Darnell Nurse, Defence, Sault Ste. Marie Greyhounds: Nurse is currently at Oilers training camp, and he may get in his 9-game NHL tryout, but I expect to see him back in the Soo this season. The offence that Nurse showed in his draft year, continued to improve this past season, as he set new career highs in goals, assists and points despite playing four less games. Nurse continued to show off his big-time point shot and one-timer, scoring 13 goals. Nurse is extremely effective at keeping his shot low, getting it through and on net, and generating opportunities for rebounds and tip-ins. He also effectively utilizes a good wrist shot and release when he doesn’t have time to load up. Nurse has also improved his puckhandling skills, and shows more poise and patience at the blueline. He walks the line well opening up shooting and passing lanes. The biggest area of improvement this year though was in his playmaking. Nurse improved his first pass, and his ability to quarterback the powerplay, making smart passes and setting up teammates.  A fantastic natural athlete, coming from a family of athletes, Nurse’s skating is elite given his size. He has excellent edgework, pivots, and agility. This allows him to transition quickly and cover all areas of the ice. He can change direction very quickly, allowing him to close space in an instant, and throw big hits. Nurse has good speed moving forward and backwards, and an above average first step and acceleration. Nurse uses his size effectively in his own end. He’s a big hitter who can strike fear into opposing players as they come down his end of the ice. He wins board battles and effectively leans on opposing players and clears the front of the net. His mobility makes him very difficult to beat one on one off the rush. He uses his size and an active stick to cut down passing lanes, and willingly sacrifices his body blocking shots.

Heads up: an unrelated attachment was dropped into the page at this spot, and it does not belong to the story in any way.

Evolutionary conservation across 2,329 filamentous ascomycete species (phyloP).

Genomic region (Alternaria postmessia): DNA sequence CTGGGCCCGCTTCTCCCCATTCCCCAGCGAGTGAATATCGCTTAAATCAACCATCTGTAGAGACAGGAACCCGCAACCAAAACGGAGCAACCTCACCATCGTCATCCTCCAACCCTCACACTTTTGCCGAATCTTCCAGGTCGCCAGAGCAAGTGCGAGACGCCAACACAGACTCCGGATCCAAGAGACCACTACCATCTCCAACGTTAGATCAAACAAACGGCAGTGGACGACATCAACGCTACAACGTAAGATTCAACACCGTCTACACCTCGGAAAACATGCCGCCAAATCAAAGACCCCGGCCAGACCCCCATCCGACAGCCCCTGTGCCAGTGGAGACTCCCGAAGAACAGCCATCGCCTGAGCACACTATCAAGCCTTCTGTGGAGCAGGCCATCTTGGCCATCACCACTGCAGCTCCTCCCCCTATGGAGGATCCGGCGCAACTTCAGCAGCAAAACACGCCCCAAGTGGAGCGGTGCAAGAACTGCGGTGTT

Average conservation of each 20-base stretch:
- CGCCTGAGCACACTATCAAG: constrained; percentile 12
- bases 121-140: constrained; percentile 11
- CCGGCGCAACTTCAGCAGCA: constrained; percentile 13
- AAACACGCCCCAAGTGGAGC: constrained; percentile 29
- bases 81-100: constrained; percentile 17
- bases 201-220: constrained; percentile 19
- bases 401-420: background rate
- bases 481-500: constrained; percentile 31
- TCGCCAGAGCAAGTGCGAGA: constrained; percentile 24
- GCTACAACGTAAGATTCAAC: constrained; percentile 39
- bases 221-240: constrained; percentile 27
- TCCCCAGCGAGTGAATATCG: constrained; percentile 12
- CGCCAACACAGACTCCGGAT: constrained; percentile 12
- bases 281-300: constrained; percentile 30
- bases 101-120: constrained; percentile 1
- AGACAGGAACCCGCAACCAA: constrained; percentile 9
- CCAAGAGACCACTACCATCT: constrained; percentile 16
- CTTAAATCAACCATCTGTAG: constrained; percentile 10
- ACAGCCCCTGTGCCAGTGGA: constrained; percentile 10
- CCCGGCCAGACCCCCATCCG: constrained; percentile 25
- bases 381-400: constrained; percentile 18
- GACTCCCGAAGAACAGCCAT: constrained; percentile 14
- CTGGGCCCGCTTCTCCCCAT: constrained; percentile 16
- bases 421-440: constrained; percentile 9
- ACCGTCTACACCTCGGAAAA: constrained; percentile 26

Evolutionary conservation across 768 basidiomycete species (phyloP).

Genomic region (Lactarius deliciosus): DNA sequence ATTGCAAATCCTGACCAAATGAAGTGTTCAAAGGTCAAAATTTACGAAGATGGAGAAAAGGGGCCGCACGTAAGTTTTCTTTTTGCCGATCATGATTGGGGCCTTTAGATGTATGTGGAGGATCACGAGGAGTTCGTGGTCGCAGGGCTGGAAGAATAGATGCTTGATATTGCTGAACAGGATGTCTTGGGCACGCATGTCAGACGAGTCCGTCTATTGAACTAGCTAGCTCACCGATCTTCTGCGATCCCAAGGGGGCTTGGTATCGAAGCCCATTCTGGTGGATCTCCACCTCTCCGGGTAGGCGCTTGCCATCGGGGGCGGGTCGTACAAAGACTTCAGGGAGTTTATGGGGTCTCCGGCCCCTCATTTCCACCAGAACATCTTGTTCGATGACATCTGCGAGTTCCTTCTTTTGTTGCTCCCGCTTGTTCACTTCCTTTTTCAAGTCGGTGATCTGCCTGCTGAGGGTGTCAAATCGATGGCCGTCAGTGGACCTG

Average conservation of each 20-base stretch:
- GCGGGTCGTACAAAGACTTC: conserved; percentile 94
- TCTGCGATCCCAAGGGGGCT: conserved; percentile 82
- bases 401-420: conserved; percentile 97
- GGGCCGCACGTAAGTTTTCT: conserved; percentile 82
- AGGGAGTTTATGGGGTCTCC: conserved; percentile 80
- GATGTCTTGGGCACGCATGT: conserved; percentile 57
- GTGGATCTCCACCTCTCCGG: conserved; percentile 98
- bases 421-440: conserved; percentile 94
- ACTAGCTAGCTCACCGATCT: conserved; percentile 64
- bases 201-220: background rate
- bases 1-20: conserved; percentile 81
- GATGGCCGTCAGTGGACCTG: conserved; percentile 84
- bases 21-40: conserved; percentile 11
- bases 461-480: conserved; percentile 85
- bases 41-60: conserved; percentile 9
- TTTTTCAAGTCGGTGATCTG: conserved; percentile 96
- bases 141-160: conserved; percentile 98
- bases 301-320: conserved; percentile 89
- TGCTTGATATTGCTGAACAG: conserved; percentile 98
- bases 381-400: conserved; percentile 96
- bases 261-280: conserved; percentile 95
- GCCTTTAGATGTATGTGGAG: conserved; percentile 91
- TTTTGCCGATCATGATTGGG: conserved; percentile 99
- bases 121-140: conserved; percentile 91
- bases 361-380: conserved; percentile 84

Jared McCann, Centre, Sault Ste. Marie Greyhounds: Suffering through a bout of Mono this summer it is unclear if McCann will be ready to start the season, and how effective he will be when he does get into the lineup. The first round pick of the Vancouver Canucks, McCann is an excellent skater. He has great acceleration and very good top end speed. He is amongst the quickest players in this draft class. His ability to change speeds can be used to fool defenders, he loves to turn up the speed at the last second and cut to the middle of the ice, leaving an often flat-footed defender in his wake. McCann combines this with good agility and edgework, along with top notch stick-handling which makes him incredibly dangerous off the rush. He also has very good balance, and is strong on his skates, making him very difficult to knock off the puck, helping him in board battles, and allowing McCann to fight through checks to get to the front of the net. McCann has excellent vision and passing skills, and the ability to make his linemates better. He cycles extremely well waiting for teammates to find an opening, and then hitting them with the pass. If given an opening he is willing to take the puck through the high traffic areas and to the front of the net. McCann also has a quick shot,  and can get it off very quickly, with a very good release.  He is willing to battle in front of the net and in the corners, and plays a gritty game.  He also plays a very strong defensive game including killing penalties.